The Raven Deceiver (in original Russian: Ворон-обманщик), a short animated film directed by Andrei Kuznecov (2005). The film is based on a folk tale of the Itelmen people from Kamchatka. It should be easy enough to follow the story for those of you who are not familiar with Russian.

05 March 2010

Mokshan tale

The basis for this short is a Mokshan tale from Mordovia, Russia: What To Do? aka Kuygorož. The short animated film was directed by Sergei Merinov (2007). You can skip the introductory part and begin at 1:38.
The heroes of the story are Pyatan and Akulya, whose bodies never work and whose minds are envious even when sleeping. They are even too lazy to reproduce, or so the story goes.
While laziness certainly has its perks, hunger is not one of them. Pyatan, after finding no food, wakes up Akulya. “Eh, Akulya, what shall we do? The very room shall collapse in hunger. The house is empty and the shed is not thick. We’ll starve to death!”
“Pheew, you old devil, you scared me!” says Akulya in response.
“Old devil, you say? Oh, you are right, he is the one to call…”
Now Akulya gets an idea and tells Pyatan, with as much excitement as a lazy babushka can muster, that an old tree in the forest is hiding a snake’s egg that goes by the name of Kuygorož (originally in Russian: Куйгорож). That egg would make them rich, with no effort of theirs at all.
Pyatan, being the man (if an unusually obedient one) is the one to take up the quest.
When he finds the tree with the blackest of black trunks, Pyatan crosses himself virtuously and calls to god. At that, the tree shakes and dissapears underground.
Eggless, Pyatan returns. Akulya is not happy. She immediately guesses that Pyatan must have been calling to god.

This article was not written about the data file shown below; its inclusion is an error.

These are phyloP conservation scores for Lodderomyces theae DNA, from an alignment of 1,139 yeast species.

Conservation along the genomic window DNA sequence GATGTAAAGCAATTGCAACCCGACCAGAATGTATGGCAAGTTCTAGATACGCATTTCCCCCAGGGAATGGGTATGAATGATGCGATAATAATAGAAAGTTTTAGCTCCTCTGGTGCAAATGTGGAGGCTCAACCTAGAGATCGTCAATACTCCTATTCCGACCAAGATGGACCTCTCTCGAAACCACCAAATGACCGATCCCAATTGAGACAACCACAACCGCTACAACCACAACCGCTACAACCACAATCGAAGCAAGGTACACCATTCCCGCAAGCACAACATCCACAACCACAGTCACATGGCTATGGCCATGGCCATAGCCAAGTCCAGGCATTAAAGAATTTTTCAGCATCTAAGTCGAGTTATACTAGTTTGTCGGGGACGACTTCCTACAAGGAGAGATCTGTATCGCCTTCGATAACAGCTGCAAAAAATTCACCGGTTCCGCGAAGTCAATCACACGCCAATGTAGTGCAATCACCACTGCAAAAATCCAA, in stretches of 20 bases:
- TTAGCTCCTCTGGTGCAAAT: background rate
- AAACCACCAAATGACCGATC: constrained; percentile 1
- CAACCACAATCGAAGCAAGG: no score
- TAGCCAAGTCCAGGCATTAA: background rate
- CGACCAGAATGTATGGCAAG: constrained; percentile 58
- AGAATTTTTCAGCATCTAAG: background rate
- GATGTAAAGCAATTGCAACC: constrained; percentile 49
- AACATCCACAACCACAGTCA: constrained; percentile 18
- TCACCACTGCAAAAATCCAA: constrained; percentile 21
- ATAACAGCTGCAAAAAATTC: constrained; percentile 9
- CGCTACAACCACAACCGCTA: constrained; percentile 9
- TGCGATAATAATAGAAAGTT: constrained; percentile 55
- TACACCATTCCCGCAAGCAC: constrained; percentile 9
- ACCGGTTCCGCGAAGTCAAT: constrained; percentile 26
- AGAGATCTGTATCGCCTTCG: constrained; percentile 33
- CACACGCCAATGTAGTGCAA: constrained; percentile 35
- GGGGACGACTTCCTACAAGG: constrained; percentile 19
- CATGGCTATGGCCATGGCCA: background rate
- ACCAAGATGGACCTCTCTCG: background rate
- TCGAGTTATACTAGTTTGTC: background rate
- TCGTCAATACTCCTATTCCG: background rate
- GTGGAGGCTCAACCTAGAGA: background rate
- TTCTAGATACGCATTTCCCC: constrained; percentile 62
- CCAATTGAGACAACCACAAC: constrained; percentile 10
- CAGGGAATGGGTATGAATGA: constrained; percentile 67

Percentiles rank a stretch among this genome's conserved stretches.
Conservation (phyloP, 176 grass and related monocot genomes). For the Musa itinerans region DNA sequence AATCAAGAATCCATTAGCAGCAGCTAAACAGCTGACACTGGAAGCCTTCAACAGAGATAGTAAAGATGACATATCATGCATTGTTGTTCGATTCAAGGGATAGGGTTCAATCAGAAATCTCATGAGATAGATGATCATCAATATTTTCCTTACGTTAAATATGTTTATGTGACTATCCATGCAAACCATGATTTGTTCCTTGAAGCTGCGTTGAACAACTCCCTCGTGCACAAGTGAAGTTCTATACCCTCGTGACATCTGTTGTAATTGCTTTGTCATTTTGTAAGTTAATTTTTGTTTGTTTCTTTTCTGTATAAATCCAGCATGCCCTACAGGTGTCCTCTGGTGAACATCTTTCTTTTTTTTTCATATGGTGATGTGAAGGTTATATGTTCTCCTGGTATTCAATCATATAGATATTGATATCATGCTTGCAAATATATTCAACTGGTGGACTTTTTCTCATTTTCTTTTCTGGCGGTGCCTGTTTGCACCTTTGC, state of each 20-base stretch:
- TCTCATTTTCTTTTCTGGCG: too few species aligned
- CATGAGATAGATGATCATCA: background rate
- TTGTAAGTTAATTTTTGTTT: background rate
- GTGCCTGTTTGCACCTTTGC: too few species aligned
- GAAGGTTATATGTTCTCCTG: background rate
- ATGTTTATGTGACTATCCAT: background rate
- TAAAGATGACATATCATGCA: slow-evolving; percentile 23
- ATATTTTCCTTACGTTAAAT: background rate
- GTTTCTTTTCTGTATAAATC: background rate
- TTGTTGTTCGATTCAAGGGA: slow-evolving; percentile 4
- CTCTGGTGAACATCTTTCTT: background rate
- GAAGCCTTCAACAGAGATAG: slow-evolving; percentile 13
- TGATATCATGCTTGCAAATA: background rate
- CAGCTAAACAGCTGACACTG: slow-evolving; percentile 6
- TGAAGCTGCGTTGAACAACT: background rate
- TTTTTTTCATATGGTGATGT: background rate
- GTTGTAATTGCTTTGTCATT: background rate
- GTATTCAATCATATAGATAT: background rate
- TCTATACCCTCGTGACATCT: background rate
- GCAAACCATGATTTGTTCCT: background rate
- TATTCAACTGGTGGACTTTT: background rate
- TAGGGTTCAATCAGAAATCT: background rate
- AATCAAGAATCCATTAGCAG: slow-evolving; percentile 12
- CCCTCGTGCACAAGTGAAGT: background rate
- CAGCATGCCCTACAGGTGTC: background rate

She helps Pyatan to overcome such urges, entrusts him with a shaggy horse and sends them both on their quest.
As it turns out, the tree is now standing again, larger and blacker than before. This time, Pyatan gets the egg. At home, Pyatan and Akulya are face to face to Kuygorož:
“Kik-kik! I am Kuygorož! Kik-kik! What shall I do? Give me work! If not, I will destroy and break everything!”
Pyatan and Akulya put him to work immediately. Their wishes, in short, are threefold:
The first wish is for food. Not much is needed to satisfy this wish.
The second wish is for beautiful and rich clothes that befit the very boyars. It takes some time before they find the right attire.
The third wish is: to be envied! A palace with a courtyard appears and pushes against the neighbouring houses so as not to be missed. And as they further wish that a party takes place in a palace with guests of noble origin, Kuygorož transforms forest creatures into noble guests for the night. The guests appear weird to Pyatan and Akulya. “Beware of your vulgarity, old man, and don’t show it in front of our noble guests!” says an impressed Akulya. They both bow low to the guests and greet them.
“Bonžur, dear guests.”
“Salaam aleikum!”
A wild party ensues. At the sound of the first cock, the weird guests all change back and disappear. Kuygorož finds Petyan and Akulya, exhausted, asleep behind the table.
“Kik-kik! I’m Kuygorož! What shall I do?” Akulya responds that there is nothing that they need any longer.
“Kik-kik! I’m Kuygorož…”
“Enough! Get out! Don’t you see – the mistress is resting!
As soon as Akulya utters these words, Kuygorož does what was announced. Just like there is nothing left to wish for Petyan and Akulya, there is also nothing left to destroy and break for Kuygorož.

04 March 2010

Ivan The Terrible

An unforgettable scene from the first part of Ivan The Terrible, a film by Sergei Eisenstein (1943). If lacking patience, begin watching at 3:10.

03 March 2010

When the sand will rise

When The Sand Will Rise, an animated short by Galina Barinova (1986). Barinova based the film on a truly ancient Russian song that was originally collected in the 1800s by Ivan Kireyevskiy. Subtitles should appear, and a full translation (if somewhat clumsy) is available on youtube in a side bar.

01 March 2010

The story of a crime

The Story of a Crime, an animated short - a debut - by Fyodor Khitruk (1962). Seven years later, Khitruk would go on to create Vinni Puh.